Changes in a single gene open the door for harmful gut bacteria to set off the inflammation that drives Crohn’s disease, according to a new study led by Weill Cornell Medicine and New York-Presbyterian investigators. These findings could one day help doctors better select targeted treatments for patients with this immune disorder.
This particular host gene, called AGR2, encodes part of the cell’s machinery that helps prepare new proteins properly so that they can help repel “bad” bacteria. When anything from microbes to inflammatory conditions disrupts this process, protein production gets backed up, stressing the cell. Extremes in the expression of AGR2 — when it becomes too active or just silent — are associated with such stress and the cell’s response to it, and formed the basis of the study described Nov. 15 in Cell Reports.
The investigators already suspected the cell’s stress response plays a central role in the development of Crohn’s. In addition to AGR2, many other variants linked to Crohn’s are involved in this response, according to co-senior author Dr. Randy Longman, associate professor of medicine in the Division of Gastroenterology and Hepatology and the director of the Jill Roberts Center for Inflammatory Bowel Disease at Weill Cornell Medicine and New York-Presbyterian/Weill Cornell Medical Center.
“What makes this study unique is that we discovered a link between one of these stress-related genetic susceptibilities and changes in the gut microbial community leading to development of this disease,” he said.
More than half a million people in the U.S. suffer from Crohn’s disease, a form of inflammatory bowel disease (IBD) in which chronic inflammation damages the lining of the gut, usually in the small intestine and the colon. A nebulous combination of factors, including genetic susceptibility and the presence of certain bacteria, can bring it on.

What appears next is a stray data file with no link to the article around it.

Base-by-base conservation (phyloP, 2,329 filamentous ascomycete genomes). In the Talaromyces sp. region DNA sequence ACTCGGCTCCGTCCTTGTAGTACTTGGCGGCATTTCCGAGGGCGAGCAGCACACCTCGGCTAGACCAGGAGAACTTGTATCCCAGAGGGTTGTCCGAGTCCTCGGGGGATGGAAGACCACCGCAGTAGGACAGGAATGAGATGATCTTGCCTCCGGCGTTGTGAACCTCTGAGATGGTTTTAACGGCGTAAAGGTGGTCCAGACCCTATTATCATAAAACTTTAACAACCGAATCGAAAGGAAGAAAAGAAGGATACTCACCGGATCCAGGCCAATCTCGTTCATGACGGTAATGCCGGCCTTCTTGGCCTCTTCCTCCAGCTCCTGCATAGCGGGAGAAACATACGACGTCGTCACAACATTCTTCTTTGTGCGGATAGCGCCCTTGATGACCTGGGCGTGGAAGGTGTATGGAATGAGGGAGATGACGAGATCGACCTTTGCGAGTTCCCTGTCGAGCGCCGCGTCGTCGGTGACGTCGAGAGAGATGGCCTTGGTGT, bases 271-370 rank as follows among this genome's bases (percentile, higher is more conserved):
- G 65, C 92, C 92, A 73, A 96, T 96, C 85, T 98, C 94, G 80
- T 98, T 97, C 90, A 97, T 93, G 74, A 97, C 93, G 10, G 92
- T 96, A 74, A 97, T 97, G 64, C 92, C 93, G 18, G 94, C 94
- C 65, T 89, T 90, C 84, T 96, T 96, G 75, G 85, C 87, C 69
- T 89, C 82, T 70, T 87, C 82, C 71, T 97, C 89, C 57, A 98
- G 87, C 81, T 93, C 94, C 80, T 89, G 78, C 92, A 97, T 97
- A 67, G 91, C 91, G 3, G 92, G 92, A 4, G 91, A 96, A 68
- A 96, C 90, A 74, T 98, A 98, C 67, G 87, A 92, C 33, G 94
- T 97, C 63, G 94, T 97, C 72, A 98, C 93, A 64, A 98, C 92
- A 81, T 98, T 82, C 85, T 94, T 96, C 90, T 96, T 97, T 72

This study began by chance when co-senior author Dr. Steven Lipkin, vice chair for research in the Weill Department of Medicine at Weill Cornell Medicine and a medical geneticist at New York-Presbyterian/Weill Cornell Medical Center, genetically engineered mice to prevent expression of the AGR2 gene for a different project, and found they developed Crohn’s-like inflammation. He and his collaborators linked that inflammation to microbes known as adherent-invasive Escherichia coli (AIEC), which are among the bacteria implicated in Crohn’s.
“My lab began studying AGR2 more than 10 years ago. Now, there are more than 400 publications about the gene,” said Dr. Lipkin, who is also leader of the Cancer Genetics and Epigenetics Program at the Sandra and Edward Meyer Cancer Center at Weill Cornell Medicine. “This gene drives an important pathway relevant for IBD, cancer metastasis and other clinically relevant pathways, and is a promising precision medicine therapy target and co-theragnostic.” Theragnostics are treatment strategies that combine diagnostics and therapies.
Dr. Lipkin then approached Dr. Longman, who studies these bacteria and their role in Crohn’s disease. Together, along with a collaborative team including Dr. Kenneth Simpson at Cornell’s Ithaca campus and Dr. Balfour Sartor at UNC, they connected changes in AGR2 activity levels with increases in the group of bacteria to which AIEC belonged. Then in experiments with mice, they established that both AIEC and the errant stress response are necessary to trigger the inflammation. What’s more, their results suggested that the altered response encourages AIEC to proliferate, reinforcing the pathology.
The team went on to trace out the inflammatory pathway kicked off by this interaction. Their experiments linked it to the production of an immune signal known as IL-23, which plays a well-established role in Crohn’s.
“IL-23 is an important driver of IBD and colorectal cancer tumorigenesis and an important therapy target,” Dr. Lipkin said. “Our research has the potential to bring precision medicine to IBD and develop anti-metastasis cancer therapies to patients.”
Doctors currently have numerous ways to treat Crohn’s, including some that target specific aspects of its complex biology. However, they have little guidance on which treatment to use for a given patient. By connecting AGR2 and AIEC with IL-23, this study provides the sort of context that could help to direct these decisions, according to Dr. Longman.
Story Source: Weill Cornell Medicine.